Offline moosebytes

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Re: Winter baking with the Blackstone
« Reply #10 on: December 14, 2013, 10:53:08 AM »
If this is not dedication to pizza then I don't know what is.

Dedication or insanity. The big test will be tonight. Blizzard conditions are in the forecast and temps in single digits...so we;ll see how that plays out. I build a "shield" to stick in the window opening between bakes. I don't want to drop the window down and take a chance that the heat could crack it.
Here's the shield:


Offline BlueWater

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Re: Winter baking with the Blackstone
« Reply #11 on: December 14, 2013, 09:47:19 PM »
If you added a 3 sided enclosure of HardieBacker with ~8 inch clearance it would likely bake like it was summer.  That would also allow creating a top cover that could be placed for weather protection when not in use...  Nice job!

Offline moosebytes

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Re: Winter baking with the Blackstone
« Reply #12 on: December 14, 2013, 11:18:05 PM »
If you added a 3 sided enclosure of HardieBacker with ~8 inch clearance it would likely bake like it was summer.  That would also allow creating a top cover that could be placed for weather protection when not in use...  Nice job!


HardiBacker Board is a GREAT idea! Thanks for that! Tonights bake was so-so. Although it wasn't snowing at the beginning of the bake, it was at the finish. The air temp at the start was 7, 1 at the start of pizza #2, and -2 for pizza # 3.The dough tonight was 00 with a 36 hr prior fridge time and the first pizza launched at 850 (bottom stone). It was PERFECT!!!!!!!!!!!!! 2nd pizza launched at 760 and was great but not what you'd expect with 00(not that nutty/chewey texture/flavor you expect). The 3rd launched at about 650 and was really no different than something coming out of a regular home oven. We don't know if the drop in launch temps was due to the lowering air temps, or the lowering of the propane in the tank. We began the night with about half a tank (we figure about 8 hrs per tank and tonight we started with about 4hrs on the tank). The first 2 pizza's were done with the 10psi regulator open 2/3 of the way. The last pizza, we opened it all the way AND placed heavy-duty aluminum foil over the opening while pre heating, and we were  still only able go max out at 650-ish. The height of the flame was also noticeably lower as the bakes moved along. We figure the launch temp drop had more to do with the declining volume of propane in the tank than it did with the dropping outside air temps...although I guess a case could be made for both being factors. Anyway...live n' learn!!

Offline widespreadpizza

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Re: Winter baking with the Blackstone
« Reply #13 on: December 15, 2013, 12:19:35 AM »
or the propane tank was freezing up and not flowing as well..

Offline Tampa

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Re: Winter baking with the Blackstone
« Reply #14 on: December 15, 2013, 07:38:28 AM »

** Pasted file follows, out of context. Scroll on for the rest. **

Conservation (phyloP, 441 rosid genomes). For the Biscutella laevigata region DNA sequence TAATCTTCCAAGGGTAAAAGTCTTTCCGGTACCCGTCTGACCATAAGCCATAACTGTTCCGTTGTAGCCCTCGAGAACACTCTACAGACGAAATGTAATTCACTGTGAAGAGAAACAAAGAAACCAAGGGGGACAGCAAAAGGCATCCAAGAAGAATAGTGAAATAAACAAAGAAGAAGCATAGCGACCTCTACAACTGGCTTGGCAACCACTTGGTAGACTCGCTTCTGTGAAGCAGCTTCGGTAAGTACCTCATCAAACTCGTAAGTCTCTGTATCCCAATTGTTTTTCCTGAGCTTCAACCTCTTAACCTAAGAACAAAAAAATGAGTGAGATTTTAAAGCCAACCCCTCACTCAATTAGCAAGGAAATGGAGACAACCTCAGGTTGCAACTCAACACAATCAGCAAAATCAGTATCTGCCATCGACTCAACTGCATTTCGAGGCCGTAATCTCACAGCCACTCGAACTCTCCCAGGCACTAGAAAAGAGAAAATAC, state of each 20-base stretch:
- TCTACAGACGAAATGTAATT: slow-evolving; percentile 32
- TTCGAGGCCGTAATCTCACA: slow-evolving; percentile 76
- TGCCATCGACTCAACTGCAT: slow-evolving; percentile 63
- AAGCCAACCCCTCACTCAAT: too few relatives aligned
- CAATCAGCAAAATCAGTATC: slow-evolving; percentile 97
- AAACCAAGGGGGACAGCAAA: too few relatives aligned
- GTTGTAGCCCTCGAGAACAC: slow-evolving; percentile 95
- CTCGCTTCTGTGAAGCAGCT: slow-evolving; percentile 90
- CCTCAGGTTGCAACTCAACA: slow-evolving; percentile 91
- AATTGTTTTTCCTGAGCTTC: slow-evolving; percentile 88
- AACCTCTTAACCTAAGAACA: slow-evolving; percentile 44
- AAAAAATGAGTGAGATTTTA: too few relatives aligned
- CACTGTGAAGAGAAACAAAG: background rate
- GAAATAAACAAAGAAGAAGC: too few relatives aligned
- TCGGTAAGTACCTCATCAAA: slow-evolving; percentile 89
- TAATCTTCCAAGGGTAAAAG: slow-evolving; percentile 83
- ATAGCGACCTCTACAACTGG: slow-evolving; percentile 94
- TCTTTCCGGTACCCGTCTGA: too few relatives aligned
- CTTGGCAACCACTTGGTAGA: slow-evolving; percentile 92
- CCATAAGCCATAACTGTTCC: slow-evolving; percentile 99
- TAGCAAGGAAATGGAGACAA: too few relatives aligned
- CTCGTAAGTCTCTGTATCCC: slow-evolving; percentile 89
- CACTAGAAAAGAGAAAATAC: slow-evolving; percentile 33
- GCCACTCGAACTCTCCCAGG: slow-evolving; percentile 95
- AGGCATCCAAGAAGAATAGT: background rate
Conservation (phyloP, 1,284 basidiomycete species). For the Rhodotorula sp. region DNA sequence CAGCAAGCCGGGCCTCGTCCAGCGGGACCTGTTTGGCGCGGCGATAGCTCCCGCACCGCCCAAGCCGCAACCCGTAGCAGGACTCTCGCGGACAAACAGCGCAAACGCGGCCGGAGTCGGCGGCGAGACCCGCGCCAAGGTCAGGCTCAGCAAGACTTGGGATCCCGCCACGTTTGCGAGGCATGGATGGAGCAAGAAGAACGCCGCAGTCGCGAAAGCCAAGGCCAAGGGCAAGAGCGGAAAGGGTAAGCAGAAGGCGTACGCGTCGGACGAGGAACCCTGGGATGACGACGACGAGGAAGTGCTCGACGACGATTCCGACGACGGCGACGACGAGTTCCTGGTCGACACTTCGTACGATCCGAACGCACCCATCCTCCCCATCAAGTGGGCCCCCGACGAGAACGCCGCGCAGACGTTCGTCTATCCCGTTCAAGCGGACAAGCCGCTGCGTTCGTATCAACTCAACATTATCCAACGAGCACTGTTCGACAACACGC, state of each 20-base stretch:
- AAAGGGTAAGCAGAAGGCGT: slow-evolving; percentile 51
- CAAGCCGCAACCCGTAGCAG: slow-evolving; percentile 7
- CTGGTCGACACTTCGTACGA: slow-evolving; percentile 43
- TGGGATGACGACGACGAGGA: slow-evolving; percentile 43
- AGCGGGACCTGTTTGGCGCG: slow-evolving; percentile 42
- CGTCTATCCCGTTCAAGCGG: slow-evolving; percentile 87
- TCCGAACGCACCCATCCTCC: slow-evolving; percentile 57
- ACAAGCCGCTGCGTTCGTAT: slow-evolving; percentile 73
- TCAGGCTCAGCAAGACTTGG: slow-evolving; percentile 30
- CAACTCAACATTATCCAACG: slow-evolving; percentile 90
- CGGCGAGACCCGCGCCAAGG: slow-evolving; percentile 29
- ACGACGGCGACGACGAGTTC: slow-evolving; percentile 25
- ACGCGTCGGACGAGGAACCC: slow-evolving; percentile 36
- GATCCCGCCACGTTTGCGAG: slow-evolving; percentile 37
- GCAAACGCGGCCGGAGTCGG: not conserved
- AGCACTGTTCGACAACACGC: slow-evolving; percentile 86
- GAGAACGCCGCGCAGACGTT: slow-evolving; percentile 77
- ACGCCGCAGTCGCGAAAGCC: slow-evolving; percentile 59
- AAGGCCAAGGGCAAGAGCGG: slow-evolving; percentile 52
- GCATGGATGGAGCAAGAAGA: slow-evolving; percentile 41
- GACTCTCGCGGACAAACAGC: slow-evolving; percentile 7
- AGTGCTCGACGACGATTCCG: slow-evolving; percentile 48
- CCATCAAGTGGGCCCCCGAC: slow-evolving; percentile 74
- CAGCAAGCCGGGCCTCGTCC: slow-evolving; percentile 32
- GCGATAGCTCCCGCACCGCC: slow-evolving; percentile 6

Good for you Moose.  Hearty stock up there!

I'm not a regulator guy, but I remember a Chicago Bob post saying that the backflow prevention valve is temperamental - it doesn't like to be turned on suddenly (and may not like the cold?).  I suppose you could keep the tank indoors until use and wrap it in a blanket/insulation when taken outside.

Am I correct in assuming your pizza stone went from freezing to smoking hot as fast as the burner would heat it?  If so, it may help quell fears I have heard from others about stone cracking.

Dave

Offline moosebytes

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Re: Winter baking with the Blackstone
« Reply #15 on: December 15, 2013, 08:58:02 AM »
or the propane tank was freezing up and not flowing as well..

That too. We're gonna need to read up more on the properties of propane.

Offline moosebytes

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Re: Winter baking with the Blackstone
« Reply #16 on: December 15, 2013, 09:02:46 AM »
Good for you Moose.  Hearty stock up there!

I'm not a regulator guy, but I remember a Chicago Bob post saying that the backflow prevention valve is temperamental - it doesn't like to be turned on suddenly (and may not like the cold?).  I suppose you could keep the tank indoors until use and wrap it in a blanket/insulation when taken outside.

Am I correct in assuming your pizza stone went from freezing to smoking hot as fast as the burner would heat it?  If so, it may help quell fears I have heard from others about stone cracking.

Dave

MDW says she remembers reading in this forum, something about valves being fickle. So it must be CB's post. As far as the stone (bottom only) goes...we kept it in the house for a few days prior to the bake last night. So it hit the icy platter at "room temp".

Offline joisymikes

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Re: Winter baking with the Blackstone
« Reply #17 on: December 18, 2013, 11:44:39 AM »
I put mine in my basement / garage.  Did 6 pies. Doubles as a space heater.

Offline alconnell

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Re: Winter baking with the Blackstone
« Reply #18 on: January 05, 2014, 08:24:30 AM »
Well it's been pretty damn cold  up here in Maine-but I decided to brave the elements last night and fire up the BS.  It was 10 degrees when I uncovered it.  I closed the regulator down most of the way, held my breath and lit it.  After a few minutes, I turned the regulator back and heated as usual.  Everything was fine.  I think gradual heating is the key.  I will say it takes longer to heat and getting the temp right is more of a challenge but I will be making pizza all winter long!